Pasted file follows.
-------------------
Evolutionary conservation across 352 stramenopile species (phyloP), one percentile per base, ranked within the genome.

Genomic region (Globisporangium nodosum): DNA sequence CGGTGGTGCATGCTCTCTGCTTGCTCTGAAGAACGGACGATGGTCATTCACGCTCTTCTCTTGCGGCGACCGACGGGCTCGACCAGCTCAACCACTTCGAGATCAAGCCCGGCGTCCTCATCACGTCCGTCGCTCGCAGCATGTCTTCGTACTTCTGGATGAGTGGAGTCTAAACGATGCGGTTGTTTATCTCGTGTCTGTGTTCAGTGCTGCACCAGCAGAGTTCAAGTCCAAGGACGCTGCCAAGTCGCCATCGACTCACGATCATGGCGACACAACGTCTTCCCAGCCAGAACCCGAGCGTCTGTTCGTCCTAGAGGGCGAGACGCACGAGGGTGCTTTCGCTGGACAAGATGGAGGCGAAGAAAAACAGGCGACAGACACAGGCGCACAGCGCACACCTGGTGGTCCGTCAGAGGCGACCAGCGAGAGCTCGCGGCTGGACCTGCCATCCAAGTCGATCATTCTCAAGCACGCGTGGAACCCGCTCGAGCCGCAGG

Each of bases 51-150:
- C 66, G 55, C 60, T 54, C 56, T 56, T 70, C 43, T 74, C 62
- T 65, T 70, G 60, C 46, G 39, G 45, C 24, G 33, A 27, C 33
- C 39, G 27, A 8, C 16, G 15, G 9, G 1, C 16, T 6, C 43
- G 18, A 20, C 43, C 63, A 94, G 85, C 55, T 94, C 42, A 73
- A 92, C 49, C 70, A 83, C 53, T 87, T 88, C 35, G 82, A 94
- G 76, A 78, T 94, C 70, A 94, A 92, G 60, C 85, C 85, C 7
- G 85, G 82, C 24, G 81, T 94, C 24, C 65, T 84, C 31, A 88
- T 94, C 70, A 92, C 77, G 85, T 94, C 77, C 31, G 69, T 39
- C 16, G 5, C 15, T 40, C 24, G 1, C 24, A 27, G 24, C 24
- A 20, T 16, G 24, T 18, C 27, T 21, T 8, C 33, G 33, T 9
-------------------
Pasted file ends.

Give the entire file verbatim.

Evolutionary conservation across 352 stramenopile species (phyloP), one percentile per base, ranked within the genome.

Genomic region (Globisporangium nodosum): DNA sequence CGGTGGTGCATGCTCTCTGCTTGCTCTGAAGAACGGACGATGGTCATTCACGCTCTTCTCTTGCGGCGACCGACGGGCTCGACCAGCTCAACCACTTCGAGATCAAGCCCGGCGTCCTCATCACGTCCGTCGCTCGCAGCATGTCTTCGTACTTCTGGATGAGTGGAGTCTAAACGATGCGGTTGTTTATCTCGTGTCTGTGTTCAGTGCTGCACCAGCAGAGTTCAAGTCCAAGGACGCTGCCAAGTCGCCATCGACTCACGATCATGGCGACACAACGTCTTCCCAGCCAGAACCCGAGCGTCTGTTCGTCCTAGAGGGCGAGACGCACGAGGGTGCTTTCGCTGGACAAGATGGAGGCGAAGAAAAACAGGCGACAGACACAGGCGCACAGCGCACACCTGGTGGTCCGTCAGAGGCGACCAGCGAGAGCTCGCGGCTGGACCTGCCATCCAAGTCGATCATTCTCAAGCACGCGTGGAACCCGCTCGAGCCGCAGG

Each of bases 51-150:
- C 66, G 55, C 60, T 54, C 56, T 56, T 70, C 43, T 74, C 62
- T 65, T 70, G 60, C 46, G 39, G 45, C 24, G 33, A 27, C 33
- C 39, G 27, A 8, C 16, G 15, G 9, G 1, C 16, T 6, C 43
- G 18, A 20, C 43, C 63, A 94, G 85, C 55, T 94, C 42, A 73
- A 92, C 49, C 70, A 83, C 53, T 87, T 88, C 35, G 82, A 94
- G 76, A 78, T 94, C 70, A 94, A 92, G 60, C 85, C 85, C 7
- G 85, G 82, C 24, G 81, T 94, C 24, C 65, T 84, C 31, A 88
- T 94, C 70, A 92, C 77, G 85, T 94, C 77, C 31, G 69, T 39
- C 16, G 5, C 15, T 40, C 24, G 1, C 24, A 27, G 24, C 24
- A 20, T 16, G 24, T 18, C 27, T 21, T 8, C 33, G 33, T 9